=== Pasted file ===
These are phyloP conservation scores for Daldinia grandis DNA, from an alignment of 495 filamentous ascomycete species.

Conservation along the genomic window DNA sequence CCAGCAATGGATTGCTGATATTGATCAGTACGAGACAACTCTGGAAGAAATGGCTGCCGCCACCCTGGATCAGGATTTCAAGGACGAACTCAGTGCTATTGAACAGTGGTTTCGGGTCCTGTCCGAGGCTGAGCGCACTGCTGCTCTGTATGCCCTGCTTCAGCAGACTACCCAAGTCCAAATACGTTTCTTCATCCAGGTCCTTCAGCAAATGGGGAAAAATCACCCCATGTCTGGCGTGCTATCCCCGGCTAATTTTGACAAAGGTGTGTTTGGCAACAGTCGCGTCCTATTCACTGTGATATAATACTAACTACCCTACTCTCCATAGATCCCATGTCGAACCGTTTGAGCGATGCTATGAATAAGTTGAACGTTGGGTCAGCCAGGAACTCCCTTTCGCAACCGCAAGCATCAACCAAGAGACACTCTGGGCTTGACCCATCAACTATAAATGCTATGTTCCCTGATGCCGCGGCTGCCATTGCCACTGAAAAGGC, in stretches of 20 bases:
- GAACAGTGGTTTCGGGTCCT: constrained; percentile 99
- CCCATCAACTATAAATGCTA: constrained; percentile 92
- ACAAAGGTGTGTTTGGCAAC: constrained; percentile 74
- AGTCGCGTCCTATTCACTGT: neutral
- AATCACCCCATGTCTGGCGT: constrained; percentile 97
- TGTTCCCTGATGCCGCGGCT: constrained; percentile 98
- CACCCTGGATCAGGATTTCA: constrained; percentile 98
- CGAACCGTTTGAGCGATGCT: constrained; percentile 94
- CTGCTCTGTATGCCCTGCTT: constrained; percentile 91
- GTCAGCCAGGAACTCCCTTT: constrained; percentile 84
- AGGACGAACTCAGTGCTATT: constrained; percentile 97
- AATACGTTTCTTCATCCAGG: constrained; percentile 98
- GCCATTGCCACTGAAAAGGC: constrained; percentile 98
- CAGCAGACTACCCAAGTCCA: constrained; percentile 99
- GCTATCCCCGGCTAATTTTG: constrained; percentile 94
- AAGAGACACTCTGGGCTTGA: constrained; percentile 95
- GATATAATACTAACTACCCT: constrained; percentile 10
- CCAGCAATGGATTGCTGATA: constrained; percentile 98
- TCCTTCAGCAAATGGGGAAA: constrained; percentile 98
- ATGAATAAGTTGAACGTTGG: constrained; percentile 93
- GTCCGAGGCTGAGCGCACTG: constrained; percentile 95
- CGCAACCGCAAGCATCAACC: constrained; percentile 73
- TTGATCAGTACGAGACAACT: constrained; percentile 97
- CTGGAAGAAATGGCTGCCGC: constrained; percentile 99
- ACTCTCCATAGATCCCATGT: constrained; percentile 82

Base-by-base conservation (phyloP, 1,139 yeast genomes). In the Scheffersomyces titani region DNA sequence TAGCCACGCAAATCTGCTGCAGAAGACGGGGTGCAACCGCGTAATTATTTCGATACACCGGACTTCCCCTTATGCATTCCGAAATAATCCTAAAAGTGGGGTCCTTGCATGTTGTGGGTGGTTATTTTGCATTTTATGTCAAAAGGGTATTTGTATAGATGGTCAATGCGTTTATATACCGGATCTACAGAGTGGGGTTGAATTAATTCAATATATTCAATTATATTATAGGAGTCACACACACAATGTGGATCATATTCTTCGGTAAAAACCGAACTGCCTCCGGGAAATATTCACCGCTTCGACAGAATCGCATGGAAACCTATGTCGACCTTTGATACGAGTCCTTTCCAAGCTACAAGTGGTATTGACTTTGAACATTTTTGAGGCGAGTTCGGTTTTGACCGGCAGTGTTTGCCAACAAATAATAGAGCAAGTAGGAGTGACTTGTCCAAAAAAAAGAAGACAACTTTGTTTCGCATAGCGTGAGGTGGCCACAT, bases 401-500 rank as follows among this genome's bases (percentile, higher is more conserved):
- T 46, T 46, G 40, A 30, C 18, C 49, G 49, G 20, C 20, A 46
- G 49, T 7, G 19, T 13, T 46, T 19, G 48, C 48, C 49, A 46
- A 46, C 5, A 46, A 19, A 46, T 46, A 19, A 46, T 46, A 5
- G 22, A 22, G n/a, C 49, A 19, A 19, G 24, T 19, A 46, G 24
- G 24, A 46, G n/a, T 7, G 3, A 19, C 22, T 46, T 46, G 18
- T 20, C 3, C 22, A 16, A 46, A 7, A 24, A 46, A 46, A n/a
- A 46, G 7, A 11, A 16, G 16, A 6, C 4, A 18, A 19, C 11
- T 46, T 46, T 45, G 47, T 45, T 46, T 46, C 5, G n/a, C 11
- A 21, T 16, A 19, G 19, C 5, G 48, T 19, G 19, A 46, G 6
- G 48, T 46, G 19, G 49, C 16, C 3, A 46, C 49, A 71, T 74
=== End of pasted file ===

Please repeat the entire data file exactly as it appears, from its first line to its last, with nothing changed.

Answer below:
These are phyloP conservation scores for Daldinia grandis DNA, from an alignment of 495 filamentous ascomycete species.

Conservation along the genomic window DNA sequence CCAGCAATGGATTGCTGATATTGATCAGTACGAGACAACTCTGGAAGAAATGGCTGCCGCCACCCTGGATCAGGATTTCAAGGACGAACTCAGTGCTATTGAACAGTGGTTTCGGGTCCTGTCCGAGGCTGAGCGCACTGCTGCTCTGTATGCCCTGCTTCAGCAGACTACCCAAGTCCAAATACGTTTCTTCATCCAGGTCCTTCAGCAAATGGGGAAAAATCACCCCATGTCTGGCGTGCTATCCCCGGCTAATTTTGACAAAGGTGTGTTTGGCAACAGTCGCGTCCTATTCACTGTGATATAATACTAACTACCCTACTCTCCATAGATCCCATGTCGAACCGTTTGAGCGATGCTATGAATAAGTTGAACGTTGGGTCAGCCAGGAACTCCCTTTCGCAACCGCAAGCATCAACCAAGAGACACTCTGGGCTTGACCCATCAACTATAAATGCTATGTTCCCTGATGCCGCGGCTGCCATTGCCACTGAAAAGGC, in stretches of 20 bases:
- GAACAGTGGTTTCGGGTCCT: constrained; percentile 99
- CCCATCAACTATAAATGCTA: constrained; percentile 92
- ACAAAGGTGTGTTTGGCAAC: constrained; percentile 74
- AGTCGCGTCCTATTCACTGT: neutral
- AATCACCCCATGTCTGGCGT: constrained; percentile 97
- TGTTCCCTGATGCCGCGGCT: constrained; percentile 98
- CACCCTGGATCAGGATTTCA: constrained; percentile 98
- CGAACCGTTTGAGCGATGCT: constrained; percentile 94
- CTGCTCTGTATGCCCTGCTT: constrained; percentile 91
- GTCAGCCAGGAACTCCCTTT: constrained; percentile 84
- AGGACGAACTCAGTGCTATT: constrained; percentile 97
- AATACGTTTCTTCATCCAGG: constrained; percentile 98
- GCCATTGCCACTGAAAAGGC: constrained; percentile 98
- CAGCAGACTACCCAAGTCCA: constrained; percentile 99
- GCTATCCCCGGCTAATTTTG: constrained; percentile 94
- AAGAGACACTCTGGGCTTGA: constrained; percentile 95
- GATATAATACTAACTACCCT: constrained; percentile 10
- CCAGCAATGGATTGCTGATA: constrained; percentile 98
- TCCTTCAGCAAATGGGGAAA: constrained; percentile 98
- ATGAATAAGTTGAACGTTGG: constrained; percentile 93
- GTCCGAGGCTGAGCGCACTG: constrained; percentile 95
- CGCAACCGCAAGCATCAACC: constrained; percentile 73
- TTGATCAGTACGAGACAACT: constrained; percentile 97
- CTGGAAGAAATGGCTGCCGC: constrained; percentile 99
- ACTCTCCATAGATCCCATGT: constrained; percentile 82

Base-by-base conservation (phyloP, 1,139 yeast genomes). In the Scheffersomyces titani region DNA sequence TAGCCACGCAAATCTGCTGCAGAAGACGGGGTGCAACCGCGTAATTATTTCGATACACCGGACTTCCCCTTATGCATTCCGAAATAATCCTAAAAGTGGGGTCCTTGCATGTTGTGGGTGGTTATTTTGCATTTTATGTCAAAAGGGTATTTGTATAGATGGTCAATGCGTTTATATACCGGATCTACAGAGTGGGGTTGAATTAATTCAATATATTCAATTATATTATAGGAGTCACACACACAATGTGGATCATATTCTTCGGTAAAAACCGAACTGCCTCCGGGAAATATTCACCGCTTCGACAGAATCGCATGGAAACCTATGTCGACCTTTGATACGAGTCCTTTCCAAGCTACAAGTGGTATTGACTTTGAACATTTTTGAGGCGAGTTCGGTTTTGACCGGCAGTGTTTGCCAACAAATAATAGAGCAAGTAGGAGTGACTTGTCCAAAAAAAAGAAGACAACTTTGTTTCGCATAGCGTGAGGTGGCCACAT, bases 401-500 rank as follows among this genome's bases (percentile, higher is more conserved):
- T 46, T 46, G 40, A 30, C 18, C 49, G 49, G 20, C 20, A 46
- G 49, T 7, G 19, T 13, T 46, T 19, G 48, C 48, C 49, A 46
- A 46, C 5, A 46, A 19, A 46, T 46, A 19, A 46, T 46, A 5
- G 22, A 22, G n/a, C 49, A 19, A 19, G 24, T 19, A 46, G 24
- G 24, A 46, G n/a, T 7, G 3, A 19, C 22, T 46, T 46, G 18
- T 20, C 3, C 22, A 16, A 46, A 7, A 24, A 46, A 46, A n/a
- A 46, G 7, A 11, A 16, G 16, A 6, C 4, A 18, A 19, C 11
- T 46, T 46, T 45, G 47, T 45, T 46, T 46, C 5, G n/a, C 11
- A 21, T 16, A 19, G 19, C 5, G 48, T 19, G 19, A 46, G 6
- G 48, T 46, G 19, G 49, C 16, C 3, A 46, C 49, A 71, T 74